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 Post subject: MARK MORRIS DANCE GROUP (USA)
PostPosted: Fri Sep 16, 2005 7:56 am 
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Mosaic & United , Photo: Stephanie Berger


MARK MORRIS DANCE GROUP (USA)

Programme One: Somebody’s Coming To See Me Tonight, All Fours, The ‘Tamil Film Songs In Stereo’ Pas De Deux and Grand Duo
Tue 18, Thu 20 & Sat 22 October, 7.30pm

Programme Two: From Old Seville, Mosaic & United, Candleflowerdance & V
Wed 19 & Fri 21 October 7.30pm & Sat 22 October 2.30pm

Sadler’s Wells: 0870 737 7737
Tickets £10 - £35

Meet the Artist: Thu 20 with Mark Morris - Free to ticket holders after the performance

As part of Mark Morris Dance Group's 25th Anniversary celebrations, the master of American contemporary dance tours the UK, returning to Sadler's Wells with two specially chosen programmes.

Programme One starts with the tender and poignant Somebody's Coming to See Me Tonight reflecting the optimistic Americana of Stephen Foster's music, followed by All Fours which, by turns, is somberly austere and touchingly graceful. The programme concludes with a welcome revival of The 'Tamil Film Songs in Stereo' Pas de Deux, a humourous piece set to contemporary Indian music, and Morris's breathtaking masterpiece Grand Duo.

Programme Two sees Morris himself perform in the flirtatious From Old Seville, followed by the mysterious and powerful Mosaic & United. In the second half, Morris presents his newest work Candleflowerdance to music by Igor Stravinsky and the astounding V (winner of Time Out Live Award for Outstanding Production).

Both programmes include live music.

‘As a choreographer Mark Morris is some sort of genius, as a performer he is a star and as a showcase, his company is one of America's most viable dance exports.’
The Independent


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PostPosted: Tue Oct 04, 2005 3:25 am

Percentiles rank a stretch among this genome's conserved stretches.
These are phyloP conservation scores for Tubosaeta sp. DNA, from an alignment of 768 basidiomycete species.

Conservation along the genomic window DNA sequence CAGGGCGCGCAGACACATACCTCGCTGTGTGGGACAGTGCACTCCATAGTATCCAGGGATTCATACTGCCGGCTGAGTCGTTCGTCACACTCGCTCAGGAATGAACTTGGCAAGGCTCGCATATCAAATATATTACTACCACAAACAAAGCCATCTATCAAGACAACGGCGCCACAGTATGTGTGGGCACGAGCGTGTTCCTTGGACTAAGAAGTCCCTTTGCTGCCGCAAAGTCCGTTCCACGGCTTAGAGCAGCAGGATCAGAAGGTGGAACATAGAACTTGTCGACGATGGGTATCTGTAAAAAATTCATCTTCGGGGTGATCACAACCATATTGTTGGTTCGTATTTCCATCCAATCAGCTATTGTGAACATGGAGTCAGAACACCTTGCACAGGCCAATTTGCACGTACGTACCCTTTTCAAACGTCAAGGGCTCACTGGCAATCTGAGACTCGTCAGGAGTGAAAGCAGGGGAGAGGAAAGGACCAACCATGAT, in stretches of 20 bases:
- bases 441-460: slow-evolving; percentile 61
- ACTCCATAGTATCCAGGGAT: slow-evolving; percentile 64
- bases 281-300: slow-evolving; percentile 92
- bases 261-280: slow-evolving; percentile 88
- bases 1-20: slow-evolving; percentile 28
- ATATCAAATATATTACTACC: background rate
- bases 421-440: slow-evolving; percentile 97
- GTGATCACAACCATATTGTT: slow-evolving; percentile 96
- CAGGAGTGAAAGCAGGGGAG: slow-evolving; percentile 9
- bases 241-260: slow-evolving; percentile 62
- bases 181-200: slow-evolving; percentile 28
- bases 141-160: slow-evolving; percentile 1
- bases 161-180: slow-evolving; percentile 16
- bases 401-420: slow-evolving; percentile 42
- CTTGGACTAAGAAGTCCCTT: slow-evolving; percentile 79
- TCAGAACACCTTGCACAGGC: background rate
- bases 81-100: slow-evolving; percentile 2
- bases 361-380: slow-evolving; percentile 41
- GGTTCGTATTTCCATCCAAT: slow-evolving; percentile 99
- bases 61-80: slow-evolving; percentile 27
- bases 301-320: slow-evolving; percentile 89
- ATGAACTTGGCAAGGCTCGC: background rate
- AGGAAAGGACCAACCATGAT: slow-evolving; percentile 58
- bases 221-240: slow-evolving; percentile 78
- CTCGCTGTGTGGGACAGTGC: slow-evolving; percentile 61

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The wit and wisdom of Mark Morris
By Debra Craine for The Times

Mark Morris's British tour will be his biggest yet. Our correspondent got a preview in California
Berkeley, California, seems the ideal place to track down Mark Morris. The home of the University of California Berkeley campus, this sleepy town across the bay from San Francisco is still beholden to tie-dye and the age of Aquarius. It’s a place where ageing hippies blend seamlessly into the patchwork of student radicalism and laid-back California sunshine.

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PostPosted: Thu Oct 13, 2005 8:01 am 
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Bucolic frolics to savour
by MARK MONAHAN for the Daily Telegraph

On which note, Morris has always expressed his preference for terrific dancers over "perfect" forms, which means that anyone used to the more homogenised slimness of classical troupes may be surprised by the variations in size and shape within his company.

published: October 12, 2005
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PostPosted: Thu Oct 20, 2005 6:12 am 
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Mark Morris Dance Group
by JUDITH MACKRELL for the Guardian

It was over two decades ago that a wild, tangled-haired American first appeared in London, dancing emotional and unlikely stories to a selection of oddly unfashionable music.

published: October 20, 2005
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PostPosted: Thu Oct 20, 2005 10:05 am